Flem Snopes' Bungalow (Location Key)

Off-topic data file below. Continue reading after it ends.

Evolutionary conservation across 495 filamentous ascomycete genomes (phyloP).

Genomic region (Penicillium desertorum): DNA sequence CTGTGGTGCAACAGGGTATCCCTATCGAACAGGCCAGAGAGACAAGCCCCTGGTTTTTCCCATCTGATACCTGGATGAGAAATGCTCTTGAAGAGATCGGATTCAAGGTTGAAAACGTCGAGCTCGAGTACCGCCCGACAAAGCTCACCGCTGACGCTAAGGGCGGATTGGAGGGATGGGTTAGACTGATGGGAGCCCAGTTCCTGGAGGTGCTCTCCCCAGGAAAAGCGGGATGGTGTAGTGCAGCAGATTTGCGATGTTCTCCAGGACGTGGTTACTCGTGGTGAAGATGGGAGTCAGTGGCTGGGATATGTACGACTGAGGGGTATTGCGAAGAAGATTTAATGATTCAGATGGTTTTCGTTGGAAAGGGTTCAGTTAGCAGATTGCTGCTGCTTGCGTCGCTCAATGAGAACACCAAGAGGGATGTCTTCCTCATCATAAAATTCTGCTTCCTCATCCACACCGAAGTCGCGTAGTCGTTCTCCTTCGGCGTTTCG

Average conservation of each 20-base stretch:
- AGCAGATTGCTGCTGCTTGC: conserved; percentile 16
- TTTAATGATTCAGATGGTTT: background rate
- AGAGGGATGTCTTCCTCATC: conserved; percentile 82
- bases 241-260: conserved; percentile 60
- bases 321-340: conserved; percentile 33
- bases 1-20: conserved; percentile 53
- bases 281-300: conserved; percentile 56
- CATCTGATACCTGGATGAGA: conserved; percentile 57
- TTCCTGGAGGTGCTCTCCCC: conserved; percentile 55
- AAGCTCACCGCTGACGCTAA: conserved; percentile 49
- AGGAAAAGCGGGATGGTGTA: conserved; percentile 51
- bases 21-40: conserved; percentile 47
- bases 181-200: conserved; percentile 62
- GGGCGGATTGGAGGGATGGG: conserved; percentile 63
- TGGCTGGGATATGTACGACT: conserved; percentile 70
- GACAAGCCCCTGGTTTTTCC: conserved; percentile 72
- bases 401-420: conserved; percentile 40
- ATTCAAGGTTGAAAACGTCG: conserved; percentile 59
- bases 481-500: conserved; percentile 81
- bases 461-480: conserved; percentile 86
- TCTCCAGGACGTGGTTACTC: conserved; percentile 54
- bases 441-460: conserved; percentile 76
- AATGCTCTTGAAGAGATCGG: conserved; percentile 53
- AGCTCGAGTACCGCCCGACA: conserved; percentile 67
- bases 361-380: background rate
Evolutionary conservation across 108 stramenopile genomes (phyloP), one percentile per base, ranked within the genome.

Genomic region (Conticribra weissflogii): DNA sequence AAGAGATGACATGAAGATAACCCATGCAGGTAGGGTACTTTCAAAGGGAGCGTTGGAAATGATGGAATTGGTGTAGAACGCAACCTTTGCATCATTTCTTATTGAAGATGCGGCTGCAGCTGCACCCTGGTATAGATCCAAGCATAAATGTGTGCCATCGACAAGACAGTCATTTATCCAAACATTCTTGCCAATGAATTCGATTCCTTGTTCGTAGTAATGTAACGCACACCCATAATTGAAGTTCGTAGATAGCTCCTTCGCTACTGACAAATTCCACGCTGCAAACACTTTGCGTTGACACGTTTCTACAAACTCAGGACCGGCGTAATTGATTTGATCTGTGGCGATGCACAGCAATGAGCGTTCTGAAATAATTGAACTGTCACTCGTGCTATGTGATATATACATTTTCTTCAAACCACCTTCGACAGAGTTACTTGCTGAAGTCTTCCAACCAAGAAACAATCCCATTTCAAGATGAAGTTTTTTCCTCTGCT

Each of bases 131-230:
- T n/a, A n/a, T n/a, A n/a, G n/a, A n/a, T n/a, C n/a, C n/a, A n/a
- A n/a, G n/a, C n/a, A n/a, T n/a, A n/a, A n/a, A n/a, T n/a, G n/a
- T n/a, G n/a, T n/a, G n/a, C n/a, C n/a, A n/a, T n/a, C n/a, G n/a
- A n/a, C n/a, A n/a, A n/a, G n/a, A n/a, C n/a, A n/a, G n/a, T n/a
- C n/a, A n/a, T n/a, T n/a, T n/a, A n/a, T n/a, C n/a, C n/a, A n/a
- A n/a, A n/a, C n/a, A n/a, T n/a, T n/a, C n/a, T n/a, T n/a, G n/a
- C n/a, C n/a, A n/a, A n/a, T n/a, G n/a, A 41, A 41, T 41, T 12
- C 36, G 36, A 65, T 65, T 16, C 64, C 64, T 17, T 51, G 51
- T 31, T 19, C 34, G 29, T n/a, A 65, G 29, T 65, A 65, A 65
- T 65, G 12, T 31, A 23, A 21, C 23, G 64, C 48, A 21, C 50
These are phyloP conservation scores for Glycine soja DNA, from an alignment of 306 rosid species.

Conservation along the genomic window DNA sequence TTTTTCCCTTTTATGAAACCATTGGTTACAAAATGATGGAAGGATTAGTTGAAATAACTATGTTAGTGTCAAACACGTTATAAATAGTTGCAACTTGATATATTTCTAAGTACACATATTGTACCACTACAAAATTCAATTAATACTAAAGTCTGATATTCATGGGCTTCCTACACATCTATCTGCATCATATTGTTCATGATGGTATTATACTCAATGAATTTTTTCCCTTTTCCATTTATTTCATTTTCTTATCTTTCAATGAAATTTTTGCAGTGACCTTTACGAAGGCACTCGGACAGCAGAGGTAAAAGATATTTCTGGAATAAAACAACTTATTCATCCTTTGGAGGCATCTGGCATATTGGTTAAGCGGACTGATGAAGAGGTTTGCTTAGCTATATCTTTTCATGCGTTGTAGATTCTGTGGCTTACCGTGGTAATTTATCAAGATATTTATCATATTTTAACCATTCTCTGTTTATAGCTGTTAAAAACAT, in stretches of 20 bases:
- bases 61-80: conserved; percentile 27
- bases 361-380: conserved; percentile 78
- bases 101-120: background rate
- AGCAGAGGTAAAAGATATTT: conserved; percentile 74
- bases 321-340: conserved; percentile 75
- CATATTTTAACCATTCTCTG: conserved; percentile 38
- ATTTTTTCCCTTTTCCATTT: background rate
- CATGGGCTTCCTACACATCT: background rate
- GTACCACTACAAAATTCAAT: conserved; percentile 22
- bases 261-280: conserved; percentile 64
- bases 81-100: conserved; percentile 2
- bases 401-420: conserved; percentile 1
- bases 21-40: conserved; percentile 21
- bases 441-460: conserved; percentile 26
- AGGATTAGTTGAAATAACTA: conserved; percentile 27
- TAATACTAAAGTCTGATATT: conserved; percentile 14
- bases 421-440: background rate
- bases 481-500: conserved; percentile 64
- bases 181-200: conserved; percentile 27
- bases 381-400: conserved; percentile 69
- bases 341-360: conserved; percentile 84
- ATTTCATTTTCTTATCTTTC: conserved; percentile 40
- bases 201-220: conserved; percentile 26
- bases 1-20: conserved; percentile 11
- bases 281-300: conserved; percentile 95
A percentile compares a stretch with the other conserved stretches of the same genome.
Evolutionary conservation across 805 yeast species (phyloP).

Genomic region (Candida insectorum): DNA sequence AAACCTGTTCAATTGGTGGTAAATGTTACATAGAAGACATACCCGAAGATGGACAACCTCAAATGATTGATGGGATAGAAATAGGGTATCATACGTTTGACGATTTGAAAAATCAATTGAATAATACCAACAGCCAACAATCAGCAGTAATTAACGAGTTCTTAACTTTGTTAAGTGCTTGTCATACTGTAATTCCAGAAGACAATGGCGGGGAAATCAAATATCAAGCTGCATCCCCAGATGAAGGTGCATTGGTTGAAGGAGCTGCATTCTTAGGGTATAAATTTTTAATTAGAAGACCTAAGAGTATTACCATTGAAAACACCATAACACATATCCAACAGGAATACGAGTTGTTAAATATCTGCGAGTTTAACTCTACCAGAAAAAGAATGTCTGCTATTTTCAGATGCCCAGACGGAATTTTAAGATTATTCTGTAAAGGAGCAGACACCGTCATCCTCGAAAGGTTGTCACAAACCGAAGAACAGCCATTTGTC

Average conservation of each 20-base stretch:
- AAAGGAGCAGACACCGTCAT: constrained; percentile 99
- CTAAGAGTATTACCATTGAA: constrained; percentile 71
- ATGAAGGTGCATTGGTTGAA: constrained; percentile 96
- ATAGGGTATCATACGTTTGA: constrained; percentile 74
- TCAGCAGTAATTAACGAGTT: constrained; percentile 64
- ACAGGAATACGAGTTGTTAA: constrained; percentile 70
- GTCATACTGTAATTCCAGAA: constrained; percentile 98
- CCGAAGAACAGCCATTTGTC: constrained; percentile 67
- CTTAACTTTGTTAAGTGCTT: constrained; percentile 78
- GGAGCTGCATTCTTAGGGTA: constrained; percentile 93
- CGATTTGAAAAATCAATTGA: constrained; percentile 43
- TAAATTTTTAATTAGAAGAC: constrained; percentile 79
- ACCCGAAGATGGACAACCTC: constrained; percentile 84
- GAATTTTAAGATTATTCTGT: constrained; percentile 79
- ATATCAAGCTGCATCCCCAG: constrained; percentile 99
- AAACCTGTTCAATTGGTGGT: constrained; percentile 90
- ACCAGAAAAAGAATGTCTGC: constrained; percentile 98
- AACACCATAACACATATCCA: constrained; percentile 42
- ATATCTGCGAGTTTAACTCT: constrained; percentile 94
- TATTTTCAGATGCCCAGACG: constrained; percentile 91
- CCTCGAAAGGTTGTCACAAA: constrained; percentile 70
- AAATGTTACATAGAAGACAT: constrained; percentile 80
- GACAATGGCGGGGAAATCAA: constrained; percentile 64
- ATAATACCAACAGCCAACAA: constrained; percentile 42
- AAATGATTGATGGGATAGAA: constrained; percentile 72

In between the sharecropper's cabin Flem Snopes was born in and the bank president's mansion he dies in is this "new little bungalow on the edge of town" ("Centaur in Brass," 168). A 'bungalow' is a low house, usually just one story, and apparently in Faulkner's mind can be found in various parts of town and occupied by people of widely different social classes. In Requiem for a Nun, for example, Temple Drake Stevens refers to the residence she and her husband live in as "a new bungalow on the right [i.e. fashionable] street" (124). Flem's bungalow, on the other hand, is in an poor neighborhood where half the little houses are "inhabited by Negroes," and "scrapped automobiles and tin cans" litter the yards and ditches (168). In "Centaur" and The Mansion Flem's bungalow is just mentioned, but it's an important site in The Town. He lives there with his wife Eula and daughter Linda. It's "a small rented house in a back street near the edge of town" (9). Behind it is it is a big ditch where Gowan hides "every afternoon for almost a week" watching to see if his Uncle Gavin is spying on Mrs. Snopes (55). The house itself has a "flimsy porch" or "gallery" on which Flem sits and keeps an eye on the water tank after resigning his post at the power plant (30, 31). Referred to as "Mrs. Snopes's house" and "Linda's house" by various narrators, Chick Mallison speculates that Flem must have bought it after he became vice president of the bank "because they had begun to fix it up. It was painted now and Mrs. Snopes I reckon had had the wistaria arbor in the side yard fixed up" and hung the hammock under it (198). When Gavin Stevens visits Eula he learns that Flem indeed purchased the house four years previously. It was also Flem who acquired the furnishings from a store in Memphis, paying the owner's wife to select the pieces. According to Gavin, the house is decorated to be a reproduction of a photograph in "say Town and Country labeled American Interior" (231): "the coffee, the low table, the two intimate chairs" that Gavin views as an "assault not on the glands nor even just the stomach but on the civilised soul which believes it thirsts to be civilised" (231).

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